After three hours of near continuous play Greensky Bluegrass finally left the stage. They’d come out to a crowd whipped into a frenzy by the rockabilly jam band mixture of the Ryan Montbleau band from Boston. A spectacular band that, were they opening for any other band, might have out played the headliner. There was a very fine tuned sound that played well to the crowd of San Franciscans ready to dance, sing and drink the night away. It was the perfect Friday night to be at the legendary Fillmore. They played for about 45 minutes and an encore was called for, but never achieved. This is only the second time I’ve ever seen an opening band get that kind of ovation.
They weren’t opening for just any old band, though. They were opening for a band that can only be described as Dead-like, as in Grateful Dead. Greensky Bluegrass are the kind of band that come through town at least once a year, play some of the best music you’re ever going to hear live and then leave you wanting more. Friday night was no exception. They ran through their first three or four songs and then brought out renowned multi-instrumentalist and originator of this whole “newgrass” movement Sam Bush.
One of the things you’ll get at a Greensky Bluegrass show and out of a San Francisco crowd is knowledge. These are people that know their musicians. So when Sam Bush came out the crowd roared and the man who has played with the likes of Bela Fleck, Garth Brooks, Emmylou Harris, Lyle Lovett, Dolly Parton and Doc Watson grabbed his fiddle and they roared into some old favorites. Then the band left the stage and it was just Anders and Sam doing an inspired cover of Bob Dylan’s “Girl from the North Country” like I’ve never heard it before. Then Anders left the stage and it was just Sam and Paul on stage for a rendition of an old blues classics medley “Sailin’ Shoes/Crossroads” (I’m pretty sure there was another song in there, but I couldn’t place it).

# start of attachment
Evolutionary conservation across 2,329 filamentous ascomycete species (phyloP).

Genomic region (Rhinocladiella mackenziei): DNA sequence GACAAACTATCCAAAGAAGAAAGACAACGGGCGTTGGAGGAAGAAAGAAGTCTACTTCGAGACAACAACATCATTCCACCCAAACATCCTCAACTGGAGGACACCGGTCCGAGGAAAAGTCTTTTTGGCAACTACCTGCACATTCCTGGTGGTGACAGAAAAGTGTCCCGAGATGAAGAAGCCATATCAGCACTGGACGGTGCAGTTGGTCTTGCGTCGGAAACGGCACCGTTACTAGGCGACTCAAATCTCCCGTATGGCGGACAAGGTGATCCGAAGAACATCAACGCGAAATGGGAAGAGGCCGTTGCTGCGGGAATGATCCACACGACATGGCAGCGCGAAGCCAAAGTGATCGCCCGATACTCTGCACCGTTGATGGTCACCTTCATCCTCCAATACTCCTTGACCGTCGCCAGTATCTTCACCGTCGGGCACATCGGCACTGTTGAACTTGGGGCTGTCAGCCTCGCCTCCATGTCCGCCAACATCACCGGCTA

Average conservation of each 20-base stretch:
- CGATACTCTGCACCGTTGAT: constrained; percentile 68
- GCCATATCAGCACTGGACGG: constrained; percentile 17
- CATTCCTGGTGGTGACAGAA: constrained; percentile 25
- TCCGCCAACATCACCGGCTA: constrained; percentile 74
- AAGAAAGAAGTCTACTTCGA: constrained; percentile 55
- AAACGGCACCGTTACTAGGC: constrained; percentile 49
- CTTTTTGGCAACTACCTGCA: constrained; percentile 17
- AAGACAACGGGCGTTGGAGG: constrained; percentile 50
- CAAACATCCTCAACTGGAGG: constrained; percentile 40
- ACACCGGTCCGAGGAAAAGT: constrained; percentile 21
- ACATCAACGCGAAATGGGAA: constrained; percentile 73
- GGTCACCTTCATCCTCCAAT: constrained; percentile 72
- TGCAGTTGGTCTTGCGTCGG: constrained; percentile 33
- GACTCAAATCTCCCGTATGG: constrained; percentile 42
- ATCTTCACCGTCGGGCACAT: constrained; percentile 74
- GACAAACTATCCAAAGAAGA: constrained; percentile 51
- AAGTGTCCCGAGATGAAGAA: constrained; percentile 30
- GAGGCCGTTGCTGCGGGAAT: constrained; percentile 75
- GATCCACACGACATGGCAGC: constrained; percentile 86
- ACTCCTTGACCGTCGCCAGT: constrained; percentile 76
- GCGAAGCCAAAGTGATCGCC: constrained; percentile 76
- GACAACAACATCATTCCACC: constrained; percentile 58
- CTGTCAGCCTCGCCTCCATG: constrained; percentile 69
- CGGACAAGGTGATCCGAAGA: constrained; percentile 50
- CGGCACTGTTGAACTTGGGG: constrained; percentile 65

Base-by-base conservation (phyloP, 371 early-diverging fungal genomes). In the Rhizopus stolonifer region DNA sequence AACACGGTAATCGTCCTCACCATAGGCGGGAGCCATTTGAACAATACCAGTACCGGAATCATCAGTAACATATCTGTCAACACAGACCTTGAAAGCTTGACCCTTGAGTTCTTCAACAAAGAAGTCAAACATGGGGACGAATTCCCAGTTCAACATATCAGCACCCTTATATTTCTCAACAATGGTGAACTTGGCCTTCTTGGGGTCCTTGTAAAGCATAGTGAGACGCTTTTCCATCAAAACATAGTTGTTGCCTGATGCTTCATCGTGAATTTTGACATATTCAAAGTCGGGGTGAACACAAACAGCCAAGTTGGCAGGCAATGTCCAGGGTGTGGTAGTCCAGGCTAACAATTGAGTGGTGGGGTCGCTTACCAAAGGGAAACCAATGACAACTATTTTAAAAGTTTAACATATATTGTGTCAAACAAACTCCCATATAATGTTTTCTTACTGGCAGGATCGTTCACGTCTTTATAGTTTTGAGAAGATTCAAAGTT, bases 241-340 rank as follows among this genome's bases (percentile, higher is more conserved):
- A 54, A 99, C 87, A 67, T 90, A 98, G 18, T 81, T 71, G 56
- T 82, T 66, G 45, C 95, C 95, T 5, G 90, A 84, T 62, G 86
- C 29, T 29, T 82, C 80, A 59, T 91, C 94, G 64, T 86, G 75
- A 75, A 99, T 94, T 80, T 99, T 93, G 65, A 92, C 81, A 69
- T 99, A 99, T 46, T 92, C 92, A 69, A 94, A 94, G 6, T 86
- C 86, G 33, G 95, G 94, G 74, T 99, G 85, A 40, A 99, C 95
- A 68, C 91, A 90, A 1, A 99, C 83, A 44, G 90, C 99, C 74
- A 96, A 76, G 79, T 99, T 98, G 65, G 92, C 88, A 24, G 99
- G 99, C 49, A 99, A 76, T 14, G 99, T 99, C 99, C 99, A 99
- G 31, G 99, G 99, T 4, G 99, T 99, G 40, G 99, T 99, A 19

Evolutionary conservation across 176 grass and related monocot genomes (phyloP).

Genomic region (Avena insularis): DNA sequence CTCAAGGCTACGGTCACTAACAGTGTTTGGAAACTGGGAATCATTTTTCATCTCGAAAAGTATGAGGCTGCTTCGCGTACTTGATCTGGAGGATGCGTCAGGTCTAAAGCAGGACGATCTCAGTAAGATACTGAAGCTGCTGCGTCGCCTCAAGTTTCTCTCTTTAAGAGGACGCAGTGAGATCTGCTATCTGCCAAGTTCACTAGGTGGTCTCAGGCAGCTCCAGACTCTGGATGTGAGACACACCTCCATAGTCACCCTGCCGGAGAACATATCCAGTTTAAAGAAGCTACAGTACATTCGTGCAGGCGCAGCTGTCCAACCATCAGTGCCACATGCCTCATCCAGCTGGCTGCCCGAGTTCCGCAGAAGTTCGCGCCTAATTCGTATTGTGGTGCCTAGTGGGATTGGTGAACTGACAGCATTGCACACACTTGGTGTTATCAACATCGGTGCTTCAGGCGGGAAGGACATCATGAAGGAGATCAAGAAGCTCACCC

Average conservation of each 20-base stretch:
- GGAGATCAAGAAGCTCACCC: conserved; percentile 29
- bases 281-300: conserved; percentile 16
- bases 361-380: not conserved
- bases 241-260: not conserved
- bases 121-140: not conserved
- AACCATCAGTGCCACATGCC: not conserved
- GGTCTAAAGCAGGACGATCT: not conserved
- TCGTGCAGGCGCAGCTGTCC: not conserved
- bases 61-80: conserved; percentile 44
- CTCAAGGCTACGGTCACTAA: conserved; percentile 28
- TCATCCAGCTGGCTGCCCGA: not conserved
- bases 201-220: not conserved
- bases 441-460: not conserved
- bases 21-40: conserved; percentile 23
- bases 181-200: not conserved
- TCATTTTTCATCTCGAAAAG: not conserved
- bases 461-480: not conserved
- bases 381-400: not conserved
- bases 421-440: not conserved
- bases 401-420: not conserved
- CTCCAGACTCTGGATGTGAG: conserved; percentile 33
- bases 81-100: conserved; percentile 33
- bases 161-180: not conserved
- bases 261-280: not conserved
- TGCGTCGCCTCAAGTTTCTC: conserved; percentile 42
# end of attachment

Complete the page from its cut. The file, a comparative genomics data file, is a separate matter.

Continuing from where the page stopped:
They then took a 15 minute break where I mingled outside with the smokers of the world, a group I have never belonged to. We stood outside in the clear, cold evening wondering how the boys from Michigan intended to regale us the second time through. We cavorted in clever conversation boys and girls, men and women enjoying the platonic company of one another united by an ancient musical style made possible by the moonshiners of the Appalachians so many eons ago. We decompressed and went back inside about 15 minutes later.
The second set was an energetic journey through the Greensky discography with songs like “Jaywalking”, “Working on a Building” and “Worried about the Weather”. They covered Bob Marley’s “Could You Be Loved” and closed the second set out with the best song of the night, a cover of Bruce Springsteen’s classic from his Nebraska album, “Atlantic City”. It was my favorite song of the night, not only because of my unabashed love for Bruce Springsteen, but also because of my unabashed love for The Band which was the actual direct cover (RIP Levon Helm).
They left the stage and the crowd thunderously begged them to come back. The floor at the Fillmore shook so hard I could barely stand. It was almost a necessity to jump like everyone else merely to keep balance and even though my feet hurt like they never have I too bounced like a kangaroo hoping they’d come back to play another song that lasted at least 10 more minutes like the majority of the evening did. Come back they did and ended with the best jam of the night. Sam Bush dripping with sweat, the whole group soaked with exhaustion and yet 12 minutes later we were all walking outside after having had our senses inundated with brilliance. This band is the living breathing embodiment of the Grateful Dead. They leave everything on the stage and give the most honest performance any could ask for. It was a night for the ages.